STOCKHOLM: Swe­dish Prime Minister Ulf Kristersson denounced the leader of the far-right party propping up his government on Monday after he called for some mosques to be torn down.

Sweden Democrats (SD) leader Jimmie Akesson called for some mosques to be seized and levelled during a speech to his annual party conference on Saturday.

“We need to start confiscating and tearing down mosques where anti-democratic, anti-Swedish, homophobic, anti-Semitic propaganda or general disinformation is being spread,” Akesson said.

Kristersson, whose coalition government does not include SD but relies on its support, condemned the statements as “disrespectful”.

“I think it is a disrespectful way of expressing oneself, a polarising way of expressing oneself,” Kristersson told broadcaster SVT. “This misrepresents what Sweden stands for internationally,” he added.

Akesson’s speech spar­ked anger both in Sweden and abroad and forced Kristersson to issue a statement on X, formerly Twitter, reiterating Sweden’s “constitutional right to freedom of religion”.

“In Sweden, we do not demolish places of worship. As a society, we must fight back against violent extremism whatever its grounds — but we will do so within the framework of a democratic state and the rule of law,” he said.

Former Social Democrat prime minister Magdalena Andersson called for Kristersson to remove all SD officials working at the cabinet offices in Stockholm.

“It worsens the image of Sweden, does not facilitate our Nato application and further increases polarisation in our country. This is not putting Sweden and the Swedish people’s safe­ty and security first,” Ande­rsson said on X.

Sweden, whose Nato application still needs ratification from Hungary and Turkiye, has seen a slew of incidents spark tensions with countries around the Middle East.Last year Sweden was the target of a vast disinformation campaign claiming its social services were “kidnapping Muslim children” and placing them in Christian homes, forcing the authorities to publicly deny the allegations.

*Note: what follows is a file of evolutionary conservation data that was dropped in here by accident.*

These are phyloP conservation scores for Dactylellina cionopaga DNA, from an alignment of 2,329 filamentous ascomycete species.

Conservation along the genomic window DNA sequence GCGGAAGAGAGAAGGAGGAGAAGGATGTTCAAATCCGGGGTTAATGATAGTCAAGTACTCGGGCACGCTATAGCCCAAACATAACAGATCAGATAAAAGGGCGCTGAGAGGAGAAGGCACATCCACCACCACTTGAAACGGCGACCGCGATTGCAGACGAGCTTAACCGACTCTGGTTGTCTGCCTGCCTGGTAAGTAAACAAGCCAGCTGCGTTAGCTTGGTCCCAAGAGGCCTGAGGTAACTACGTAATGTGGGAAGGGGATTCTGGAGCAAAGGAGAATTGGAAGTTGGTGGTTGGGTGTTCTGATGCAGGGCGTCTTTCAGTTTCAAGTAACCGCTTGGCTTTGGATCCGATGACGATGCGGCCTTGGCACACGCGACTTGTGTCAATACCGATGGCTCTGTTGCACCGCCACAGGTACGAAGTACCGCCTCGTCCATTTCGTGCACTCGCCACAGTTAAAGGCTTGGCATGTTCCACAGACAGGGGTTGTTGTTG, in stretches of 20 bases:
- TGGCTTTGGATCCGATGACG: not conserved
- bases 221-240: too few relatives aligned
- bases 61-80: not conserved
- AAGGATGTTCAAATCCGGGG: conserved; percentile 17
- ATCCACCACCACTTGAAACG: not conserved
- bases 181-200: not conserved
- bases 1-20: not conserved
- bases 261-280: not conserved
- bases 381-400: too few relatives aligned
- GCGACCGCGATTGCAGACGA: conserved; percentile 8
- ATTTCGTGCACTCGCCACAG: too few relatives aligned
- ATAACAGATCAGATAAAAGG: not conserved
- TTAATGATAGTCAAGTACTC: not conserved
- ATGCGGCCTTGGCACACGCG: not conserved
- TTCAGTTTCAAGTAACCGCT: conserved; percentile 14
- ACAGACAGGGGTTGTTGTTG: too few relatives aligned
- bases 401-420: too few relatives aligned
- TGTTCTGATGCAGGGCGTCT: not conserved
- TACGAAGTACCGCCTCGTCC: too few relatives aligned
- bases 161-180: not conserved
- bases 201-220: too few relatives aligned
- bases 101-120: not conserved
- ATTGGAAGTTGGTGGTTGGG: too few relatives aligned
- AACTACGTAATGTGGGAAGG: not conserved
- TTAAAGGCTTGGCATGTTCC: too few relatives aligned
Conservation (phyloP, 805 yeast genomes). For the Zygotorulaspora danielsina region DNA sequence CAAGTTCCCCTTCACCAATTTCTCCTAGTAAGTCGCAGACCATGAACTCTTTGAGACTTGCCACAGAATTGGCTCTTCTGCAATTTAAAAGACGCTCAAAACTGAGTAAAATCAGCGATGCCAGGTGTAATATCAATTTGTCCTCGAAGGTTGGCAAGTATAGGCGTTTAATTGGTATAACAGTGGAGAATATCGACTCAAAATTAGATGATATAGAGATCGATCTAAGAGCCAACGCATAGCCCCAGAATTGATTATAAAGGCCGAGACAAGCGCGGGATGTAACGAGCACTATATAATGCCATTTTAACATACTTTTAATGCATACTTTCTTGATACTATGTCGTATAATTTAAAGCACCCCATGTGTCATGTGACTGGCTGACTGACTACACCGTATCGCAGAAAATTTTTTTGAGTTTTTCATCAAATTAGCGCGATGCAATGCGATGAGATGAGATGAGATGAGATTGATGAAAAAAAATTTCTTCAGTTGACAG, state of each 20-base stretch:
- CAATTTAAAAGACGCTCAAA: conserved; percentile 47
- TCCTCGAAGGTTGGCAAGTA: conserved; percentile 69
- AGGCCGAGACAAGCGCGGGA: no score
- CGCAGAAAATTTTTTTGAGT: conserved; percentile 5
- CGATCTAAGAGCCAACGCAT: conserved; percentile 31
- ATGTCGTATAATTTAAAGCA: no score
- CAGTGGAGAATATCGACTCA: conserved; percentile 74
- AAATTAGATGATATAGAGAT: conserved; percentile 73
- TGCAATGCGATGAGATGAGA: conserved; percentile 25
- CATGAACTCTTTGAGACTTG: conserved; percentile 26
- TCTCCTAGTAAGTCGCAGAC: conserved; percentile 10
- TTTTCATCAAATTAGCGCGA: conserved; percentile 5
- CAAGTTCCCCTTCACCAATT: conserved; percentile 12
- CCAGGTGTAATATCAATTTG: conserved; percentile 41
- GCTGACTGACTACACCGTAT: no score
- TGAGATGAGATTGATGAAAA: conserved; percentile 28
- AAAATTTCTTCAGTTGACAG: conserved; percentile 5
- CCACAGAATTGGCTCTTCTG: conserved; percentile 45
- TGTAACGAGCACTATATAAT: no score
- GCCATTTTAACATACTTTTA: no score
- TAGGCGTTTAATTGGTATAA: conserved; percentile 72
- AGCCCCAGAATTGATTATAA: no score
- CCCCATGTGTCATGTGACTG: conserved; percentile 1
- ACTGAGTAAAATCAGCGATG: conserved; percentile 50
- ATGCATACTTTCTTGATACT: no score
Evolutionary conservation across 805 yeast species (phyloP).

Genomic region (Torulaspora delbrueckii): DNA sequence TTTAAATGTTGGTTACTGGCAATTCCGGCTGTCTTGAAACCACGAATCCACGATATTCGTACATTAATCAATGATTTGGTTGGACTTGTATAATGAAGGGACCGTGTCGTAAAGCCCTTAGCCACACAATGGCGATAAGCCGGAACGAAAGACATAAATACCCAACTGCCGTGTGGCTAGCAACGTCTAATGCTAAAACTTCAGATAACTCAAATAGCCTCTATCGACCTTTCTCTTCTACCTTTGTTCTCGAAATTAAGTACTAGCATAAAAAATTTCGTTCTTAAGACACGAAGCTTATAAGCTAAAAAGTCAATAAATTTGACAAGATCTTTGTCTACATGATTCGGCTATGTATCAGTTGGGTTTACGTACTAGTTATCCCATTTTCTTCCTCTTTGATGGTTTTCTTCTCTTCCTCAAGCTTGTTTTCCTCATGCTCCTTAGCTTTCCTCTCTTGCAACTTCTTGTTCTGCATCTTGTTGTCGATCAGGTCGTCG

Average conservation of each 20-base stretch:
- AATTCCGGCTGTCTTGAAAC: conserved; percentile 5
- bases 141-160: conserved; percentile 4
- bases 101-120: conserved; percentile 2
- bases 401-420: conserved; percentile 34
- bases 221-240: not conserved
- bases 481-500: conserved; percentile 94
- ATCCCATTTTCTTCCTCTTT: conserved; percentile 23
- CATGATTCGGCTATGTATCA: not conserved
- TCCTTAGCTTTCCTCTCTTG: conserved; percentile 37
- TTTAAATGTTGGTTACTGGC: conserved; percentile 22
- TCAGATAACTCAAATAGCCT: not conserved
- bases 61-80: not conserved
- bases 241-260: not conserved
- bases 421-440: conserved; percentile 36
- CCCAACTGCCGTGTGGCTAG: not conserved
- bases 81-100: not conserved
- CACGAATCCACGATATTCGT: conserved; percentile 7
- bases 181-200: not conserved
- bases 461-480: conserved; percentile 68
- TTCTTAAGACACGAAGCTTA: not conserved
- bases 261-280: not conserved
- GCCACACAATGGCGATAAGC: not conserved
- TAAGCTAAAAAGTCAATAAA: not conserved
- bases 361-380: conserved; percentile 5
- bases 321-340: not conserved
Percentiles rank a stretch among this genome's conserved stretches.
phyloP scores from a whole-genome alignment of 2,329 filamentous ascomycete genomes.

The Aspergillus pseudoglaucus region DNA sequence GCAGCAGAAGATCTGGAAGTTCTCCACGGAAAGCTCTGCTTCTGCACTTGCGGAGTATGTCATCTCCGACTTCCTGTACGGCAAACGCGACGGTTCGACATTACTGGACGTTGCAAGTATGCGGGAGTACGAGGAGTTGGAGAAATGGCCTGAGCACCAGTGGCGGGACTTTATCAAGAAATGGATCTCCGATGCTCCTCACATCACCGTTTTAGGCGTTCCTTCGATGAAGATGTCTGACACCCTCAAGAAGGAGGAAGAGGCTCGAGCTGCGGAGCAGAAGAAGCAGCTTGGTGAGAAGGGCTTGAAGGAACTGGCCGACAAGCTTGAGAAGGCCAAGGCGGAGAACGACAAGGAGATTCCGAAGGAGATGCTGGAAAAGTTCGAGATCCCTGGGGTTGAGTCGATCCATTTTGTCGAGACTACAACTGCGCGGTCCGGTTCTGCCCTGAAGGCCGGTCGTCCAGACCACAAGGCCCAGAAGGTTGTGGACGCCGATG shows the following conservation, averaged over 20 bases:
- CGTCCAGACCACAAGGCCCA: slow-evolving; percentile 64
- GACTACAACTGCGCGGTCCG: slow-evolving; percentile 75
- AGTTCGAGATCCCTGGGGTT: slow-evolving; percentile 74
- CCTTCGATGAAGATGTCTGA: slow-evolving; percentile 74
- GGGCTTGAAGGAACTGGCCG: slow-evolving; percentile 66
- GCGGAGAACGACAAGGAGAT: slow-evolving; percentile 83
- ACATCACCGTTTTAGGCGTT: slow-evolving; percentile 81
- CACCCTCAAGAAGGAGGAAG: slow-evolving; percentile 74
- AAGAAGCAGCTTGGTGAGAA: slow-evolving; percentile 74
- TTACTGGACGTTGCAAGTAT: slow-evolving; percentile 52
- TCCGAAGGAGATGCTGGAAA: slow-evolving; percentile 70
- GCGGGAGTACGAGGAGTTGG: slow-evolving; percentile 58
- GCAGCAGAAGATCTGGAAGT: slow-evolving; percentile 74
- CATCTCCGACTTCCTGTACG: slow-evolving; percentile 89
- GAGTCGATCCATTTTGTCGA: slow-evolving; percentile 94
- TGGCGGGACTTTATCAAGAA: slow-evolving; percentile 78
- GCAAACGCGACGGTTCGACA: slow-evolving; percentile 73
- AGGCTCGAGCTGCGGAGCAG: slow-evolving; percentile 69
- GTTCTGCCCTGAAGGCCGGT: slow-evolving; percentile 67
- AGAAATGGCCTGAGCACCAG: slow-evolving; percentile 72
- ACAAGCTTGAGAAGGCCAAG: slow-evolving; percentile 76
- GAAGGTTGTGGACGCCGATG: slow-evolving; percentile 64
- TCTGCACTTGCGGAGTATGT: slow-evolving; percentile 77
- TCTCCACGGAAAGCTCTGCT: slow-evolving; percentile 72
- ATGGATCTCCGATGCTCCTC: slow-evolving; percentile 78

Published in Dawn, November 28th, 2023

Opinion

Editorial

What next for PTI?
Updated 23 Feb, 2024

What next for PTI?

THE incoming government has been carved up. With the major offices apportioned between the PML-N and PPP, the...
Tackling debt
23 Feb, 2024

Tackling debt

MANY would tend to describe a new report warning that the country is headed for “inevitable default”, which will...
Imprisoned abroad
23 Feb, 2024

Imprisoned abroad

THE issue of Pakistani prisoners imprisoned in foreign jails crops up regularly, particularly during parliamentary...
On a leash
Updated 22 Feb, 2024

On a leash

Shehbaz will not find it easy to introduce the much-needed major changes to the economy without running into resistance.
Shameful veto
22 Feb, 2024

Shameful veto

THE US has scored a hat-trick by vetoing, for the third time, a resolution in the UN Security Council calling for an...
Truth under threat
22 Feb, 2024

Truth under threat

AS WikiLeaks founder Julian Assange mounts a last-ditch effort against being extradited from the UK to the US, one...